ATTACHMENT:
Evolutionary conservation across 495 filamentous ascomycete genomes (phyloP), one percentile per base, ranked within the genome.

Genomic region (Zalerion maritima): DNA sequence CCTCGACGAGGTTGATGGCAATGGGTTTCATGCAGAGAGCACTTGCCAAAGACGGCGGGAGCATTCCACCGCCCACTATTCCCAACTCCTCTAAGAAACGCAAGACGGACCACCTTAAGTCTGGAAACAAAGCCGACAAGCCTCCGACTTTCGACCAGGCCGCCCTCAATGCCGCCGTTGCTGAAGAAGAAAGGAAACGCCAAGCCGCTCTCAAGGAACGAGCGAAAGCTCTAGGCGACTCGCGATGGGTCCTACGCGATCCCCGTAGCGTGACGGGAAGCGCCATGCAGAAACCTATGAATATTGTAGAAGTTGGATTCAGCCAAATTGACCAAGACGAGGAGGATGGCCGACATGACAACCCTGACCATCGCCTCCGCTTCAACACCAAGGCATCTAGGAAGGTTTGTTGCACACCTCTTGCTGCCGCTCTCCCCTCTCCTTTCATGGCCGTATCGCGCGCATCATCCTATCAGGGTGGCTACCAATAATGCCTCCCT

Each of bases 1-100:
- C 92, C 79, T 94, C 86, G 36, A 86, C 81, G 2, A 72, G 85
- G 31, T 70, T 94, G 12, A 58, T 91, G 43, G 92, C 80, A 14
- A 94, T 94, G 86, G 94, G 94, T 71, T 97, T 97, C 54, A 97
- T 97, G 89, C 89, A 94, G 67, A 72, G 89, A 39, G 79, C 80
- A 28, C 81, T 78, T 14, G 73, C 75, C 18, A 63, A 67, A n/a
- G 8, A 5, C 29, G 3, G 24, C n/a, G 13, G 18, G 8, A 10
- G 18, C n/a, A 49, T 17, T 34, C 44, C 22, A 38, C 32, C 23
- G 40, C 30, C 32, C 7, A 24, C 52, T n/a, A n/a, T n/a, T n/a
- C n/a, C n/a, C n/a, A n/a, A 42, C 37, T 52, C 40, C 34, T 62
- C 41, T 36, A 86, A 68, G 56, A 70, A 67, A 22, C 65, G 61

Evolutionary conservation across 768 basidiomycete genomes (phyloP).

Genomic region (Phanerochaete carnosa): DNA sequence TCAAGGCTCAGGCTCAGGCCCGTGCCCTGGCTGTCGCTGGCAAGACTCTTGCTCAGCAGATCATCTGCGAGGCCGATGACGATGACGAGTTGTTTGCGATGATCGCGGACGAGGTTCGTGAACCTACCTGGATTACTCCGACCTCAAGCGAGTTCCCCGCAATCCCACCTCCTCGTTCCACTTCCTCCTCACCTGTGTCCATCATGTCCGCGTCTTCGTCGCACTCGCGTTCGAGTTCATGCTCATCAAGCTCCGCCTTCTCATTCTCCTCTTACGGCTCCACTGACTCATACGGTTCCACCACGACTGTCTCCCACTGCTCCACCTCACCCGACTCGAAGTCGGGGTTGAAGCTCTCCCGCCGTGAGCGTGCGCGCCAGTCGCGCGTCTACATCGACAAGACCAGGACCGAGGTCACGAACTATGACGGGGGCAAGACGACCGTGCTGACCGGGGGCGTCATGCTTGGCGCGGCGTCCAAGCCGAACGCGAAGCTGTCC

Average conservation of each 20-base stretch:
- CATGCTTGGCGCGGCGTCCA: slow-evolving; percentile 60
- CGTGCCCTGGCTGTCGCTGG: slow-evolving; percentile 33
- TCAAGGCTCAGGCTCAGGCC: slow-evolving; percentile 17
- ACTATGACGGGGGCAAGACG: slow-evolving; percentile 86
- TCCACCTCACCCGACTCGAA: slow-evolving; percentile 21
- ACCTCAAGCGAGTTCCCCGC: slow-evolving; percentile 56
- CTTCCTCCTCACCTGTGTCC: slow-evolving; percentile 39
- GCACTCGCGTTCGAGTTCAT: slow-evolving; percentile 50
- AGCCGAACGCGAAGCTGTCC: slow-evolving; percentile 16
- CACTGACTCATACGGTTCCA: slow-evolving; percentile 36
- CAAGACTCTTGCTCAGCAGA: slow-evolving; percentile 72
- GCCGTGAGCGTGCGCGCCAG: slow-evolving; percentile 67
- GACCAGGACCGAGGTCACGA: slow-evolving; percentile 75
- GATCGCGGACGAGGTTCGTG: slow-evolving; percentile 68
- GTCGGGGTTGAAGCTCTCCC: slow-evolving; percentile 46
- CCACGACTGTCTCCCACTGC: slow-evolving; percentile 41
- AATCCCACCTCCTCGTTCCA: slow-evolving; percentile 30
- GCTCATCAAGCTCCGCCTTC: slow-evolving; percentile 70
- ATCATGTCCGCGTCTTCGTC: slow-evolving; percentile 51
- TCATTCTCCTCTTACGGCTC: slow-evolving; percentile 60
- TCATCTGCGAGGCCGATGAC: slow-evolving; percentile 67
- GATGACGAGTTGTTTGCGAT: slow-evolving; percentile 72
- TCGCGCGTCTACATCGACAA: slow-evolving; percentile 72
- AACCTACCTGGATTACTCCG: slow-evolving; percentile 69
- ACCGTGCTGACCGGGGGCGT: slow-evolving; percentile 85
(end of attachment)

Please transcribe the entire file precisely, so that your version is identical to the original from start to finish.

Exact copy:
Evolutionary conservation across 495 filamentous ascomycete genomes (phyloP), one percentile per base, ranked within the genome.

Genomic region (Zalerion maritima): DNA sequence CCTCGACGAGGTTGATGGCAATGGGTTTCATGCAGAGAGCACTTGCCAAAGACGGCGGGAGCATTCCACCGCCCACTATTCCCAACTCCTCTAAGAAACGCAAGACGGACCACCTTAAGTCTGGAAACAAAGCCGACAAGCCTCCGACTTTCGACCAGGCCGCCCTCAATGCCGCCGTTGCTGAAGAAGAAAGGAAACGCCAAGCCGCTCTCAAGGAACGAGCGAAAGCTCTAGGCGACTCGCGATGGGTCCTACGCGATCCCCGTAGCGTGACGGGAAGCGCCATGCAGAAACCTATGAATATTGTAGAAGTTGGATTCAGCCAAATTGACCAAGACGAGGAGGATGGCCGACATGACAACCCTGACCATCGCCTCCGCTTCAACACCAAGGCATCTAGGAAGGTTTGTTGCACACCTCTTGCTGCCGCTCTCCCCTCTCCTTTCATGGCCGTATCGCGCGCATCATCCTATCAGGGTGGCTACCAATAATGCCTCCCT

Each of bases 1-100:
- C 92, C 79, T 94, C 86, G 36, A 86, C 81, G 2, A 72, G 85
- G 31, T 70, T 94, G 12, A 58, T 91, G 43, G 92, C 80, A 14
- A 94, T 94, G 86, G 94, G 94, T 71, T 97, T 97, C 54, A 97
- T 97, G 89, C 89, A 94, G 67, A 72, G 89, A 39, G 79, C 80
- A 28, C 81, T 78, T 14, G 73, C 75, C 18, A 63, A 67, A n/a
- G 8, A 5, C 29, G 3, G 24, C n/a, G 13, G 18, G 8, A 10
- G 18, C n/a, A 49, T 17, T 34, C 44, C 22, A 38, C 32, C 23
- G 40, C 30, C 32, C 7, A 24, C 52, T n/a, A n/a, T n/a, T n/a
- C n/a, C n/a, C n/a, A n/a, A 42, C 37, T 52, C 40, C 34, T 62
- C 41, T 36, A 86, A 68, G 56, A 70, A 67, A 22, C 65, G 61

Evolutionary conservation across 768 basidiomycete genomes (phyloP).

Genomic region (Phanerochaete carnosa): DNA sequence TCAAGGCTCAGGCTCAGGCCCGTGCCCTGGCTGTCGCTGGCAAGACTCTTGCTCAGCAGATCATCTGCGAGGCCGATGACGATGACGAGTTGTTTGCGATGATCGCGGACGAGGTTCGTGAACCTACCTGGATTACTCCGACCTCAAGCGAGTTCCCCGCAATCCCACCTCCTCGTTCCACTTCCTCCTCACCTGTGTCCATCATGTCCGCGTCTTCGTCGCACTCGCGTTCGAGTTCATGCTCATCAAGCTCCGCCTTCTCATTCTCCTCTTACGGCTCCACTGACTCATACGGTTCCACCACGACTGTCTCCCACTGCTCCACCTCACCCGACTCGAAGTCGGGGTTGAAGCTCTCCCGCCGTGAGCGTGCGCGCCAGTCGCGCGTCTACATCGACAAGACCAGGACCGAGGTCACGAACTATGACGGGGGCAAGACGACCGTGCTGACCGGGGGCGTCATGCTTGGCGCGGCGTCCAAGCCGAACGCGAAGCTGTCC

Average conservation of each 20-base stretch:
- CATGCTTGGCGCGGCGTCCA: slow-evolving; percentile 60
- CGTGCCCTGGCTGTCGCTGG: slow-evolving; percentile 33
- TCAAGGCTCAGGCTCAGGCC: slow-evolving; percentile 17
- ACTATGACGGGGGCAAGACG: slow-evolving; percentile 86
- TCCACCTCACCCGACTCGAA: slow-evolving; percentile 21
- ACCTCAAGCGAGTTCCCCGC: slow-evolving; percentile 56
- CTTCCTCCTCACCTGTGTCC: slow-evolving; percentile 39
- GCACTCGCGTTCGAGTTCAT: slow-evolving; percentile 50
- AGCCGAACGCGAAGCTGTCC: slow-evolving; percentile 16
- CACTGACTCATACGGTTCCA: slow-evolving; percentile 36
- CAAGACTCTTGCTCAGCAGA: slow-evolving; percentile 72
- GCCGTGAGCGTGCGCGCCAG: slow-evolving; percentile 67
- GACCAGGACCGAGGTCACGA: slow-evolving; percentile 75
- GATCGCGGACGAGGTTCGTG: slow-evolving; percentile 68
- GTCGGGGTTGAAGCTCTCCC: slow-evolving; percentile 46
- CCACGACTGTCTCCCACTGC: slow-evolving; percentile 41
- AATCCCACCTCCTCGTTCCA: slow-evolving; percentile 30
- GCTCATCAAGCTCCGCCTTC: slow-evolving; percentile 70
- ATCATGTCCGCGTCTTCGTC: slow-evolving; percentile 51
- TCATTCTCCTCTTACGGCTC: slow-evolving; percentile 60
- TCATCTGCGAGGCCGATGAC: slow-evolving; percentile 67
- GATGACGAGTTGTTTGCGAT: slow-evolving; percentile 72
- TCGCGCGTCTACATCGACAA: slow-evolving; percentile 72
- AACCTACCTGGATTACTCCG: slow-evolving; percentile 69
- ACCGTGCTGACCGGGGGCGT: slow-evolving; percentile 85